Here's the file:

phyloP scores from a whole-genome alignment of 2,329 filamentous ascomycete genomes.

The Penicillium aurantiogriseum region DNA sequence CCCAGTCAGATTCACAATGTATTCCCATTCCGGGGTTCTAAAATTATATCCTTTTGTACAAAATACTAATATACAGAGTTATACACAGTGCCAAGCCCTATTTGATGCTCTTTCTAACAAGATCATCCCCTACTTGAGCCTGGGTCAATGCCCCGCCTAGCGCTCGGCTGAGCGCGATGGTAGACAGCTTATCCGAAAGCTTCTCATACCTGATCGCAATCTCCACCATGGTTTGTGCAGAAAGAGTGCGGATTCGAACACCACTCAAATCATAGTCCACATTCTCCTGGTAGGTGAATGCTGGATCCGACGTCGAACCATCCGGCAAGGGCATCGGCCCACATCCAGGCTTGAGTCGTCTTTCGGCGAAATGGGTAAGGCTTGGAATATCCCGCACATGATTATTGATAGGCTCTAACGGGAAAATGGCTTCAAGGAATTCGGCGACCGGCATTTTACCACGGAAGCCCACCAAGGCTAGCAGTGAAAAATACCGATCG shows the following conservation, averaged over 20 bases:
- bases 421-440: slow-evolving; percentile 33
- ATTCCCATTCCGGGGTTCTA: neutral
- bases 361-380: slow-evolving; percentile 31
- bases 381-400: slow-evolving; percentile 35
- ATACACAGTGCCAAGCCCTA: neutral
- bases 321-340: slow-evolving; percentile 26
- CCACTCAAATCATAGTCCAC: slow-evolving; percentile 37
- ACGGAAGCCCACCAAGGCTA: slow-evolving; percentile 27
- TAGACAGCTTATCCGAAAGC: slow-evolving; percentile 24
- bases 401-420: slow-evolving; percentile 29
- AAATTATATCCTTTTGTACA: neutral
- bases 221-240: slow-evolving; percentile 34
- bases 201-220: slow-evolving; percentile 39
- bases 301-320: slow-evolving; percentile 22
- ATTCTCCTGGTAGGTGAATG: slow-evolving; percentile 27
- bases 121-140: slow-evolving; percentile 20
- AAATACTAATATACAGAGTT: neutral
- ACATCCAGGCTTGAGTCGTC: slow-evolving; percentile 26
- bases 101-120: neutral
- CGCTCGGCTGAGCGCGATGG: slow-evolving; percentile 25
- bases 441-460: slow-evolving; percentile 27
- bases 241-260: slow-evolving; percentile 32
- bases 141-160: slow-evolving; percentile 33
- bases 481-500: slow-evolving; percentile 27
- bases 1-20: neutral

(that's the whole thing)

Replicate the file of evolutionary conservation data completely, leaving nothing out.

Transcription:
phyloP scores from a whole-genome alignment of 2,329 filamentous ascomycete genomes.

The Penicillium aurantiogriseum region DNA sequence CCCAGTCAGATTCACAATGTATTCCCATTCCGGGGTTCTAAAATTATATCCTTTTGTACAAAATACTAATATACAGAGTTATACACAGTGCCAAGCCCTATTTGATGCTCTTTCTAACAAGATCATCCCCTACTTGAGCCTGGGTCAATGCCCCGCCTAGCGCTCGGCTGAGCGCGATGGTAGACAGCTTATCCGAAAGCTTCTCATACCTGATCGCAATCTCCACCATGGTTTGTGCAGAAAGAGTGCGGATTCGAACACCACTCAAATCATAGTCCACATTCTCCTGGTAGGTGAATGCTGGATCCGACGTCGAACCATCCGGCAAGGGCATCGGCCCACATCCAGGCTTGAGTCGTCTTTCGGCGAAATGGGTAAGGCTTGGAATATCCCGCACATGATTATTGATAGGCTCTAACGGGAAAATGGCTTCAAGGAATTCGGCGACCGGCATTTTACCACGGAAGCCCACCAAGGCTAGCAGTGAAAAATACCGATCG shows the following conservation, averaged over 20 bases:
- bases 421-440: slow-evolving; percentile 33
- ATTCCCATTCCGGGGTTCTA: neutral
- bases 361-380: slow-evolving; percentile 31
- bases 381-400: slow-evolving; percentile 35
- ATACACAGTGCCAAGCCCTA: neutral
- bases 321-340: slow-evolving; percentile 26
- CCACTCAAATCATAGTCCAC: slow-evolving; percentile 37
- ACGGAAGCCCACCAAGGCTA: slow-evolving; percentile 27
- TAGACAGCTTATCCGAAAGC: slow-evolving; percentile 24
- bases 401-420: slow-evolving; percentile 29
- AAATTATATCCTTTTGTACA: neutral
- bases 221-240: slow-evolving; percentile 34
- bases 201-220: slow-evolving; percentile 39
- bases 301-320: slow-evolving; percentile 22
- ATTCTCCTGGTAGGTGAATG: slow-evolving; percentile 27
- bases 121-140: slow-evolving; percentile 20
- AAATACTAATATACAGAGTT: neutral
- ACATCCAGGCTTGAGTCGTC: slow-evolving; percentile 26
- bases 101-120: neutral
- CGCTCGGCTGAGCGCGATGG: slow-evolving; percentile 25
- bases 441-460: slow-evolving; percentile 27
- bases 241-260: slow-evolving; percentile 32
- bases 141-160: slow-evolving; percentile 33
- bases 481-500: slow-evolving; percentile 27
- bases 1-20: neutral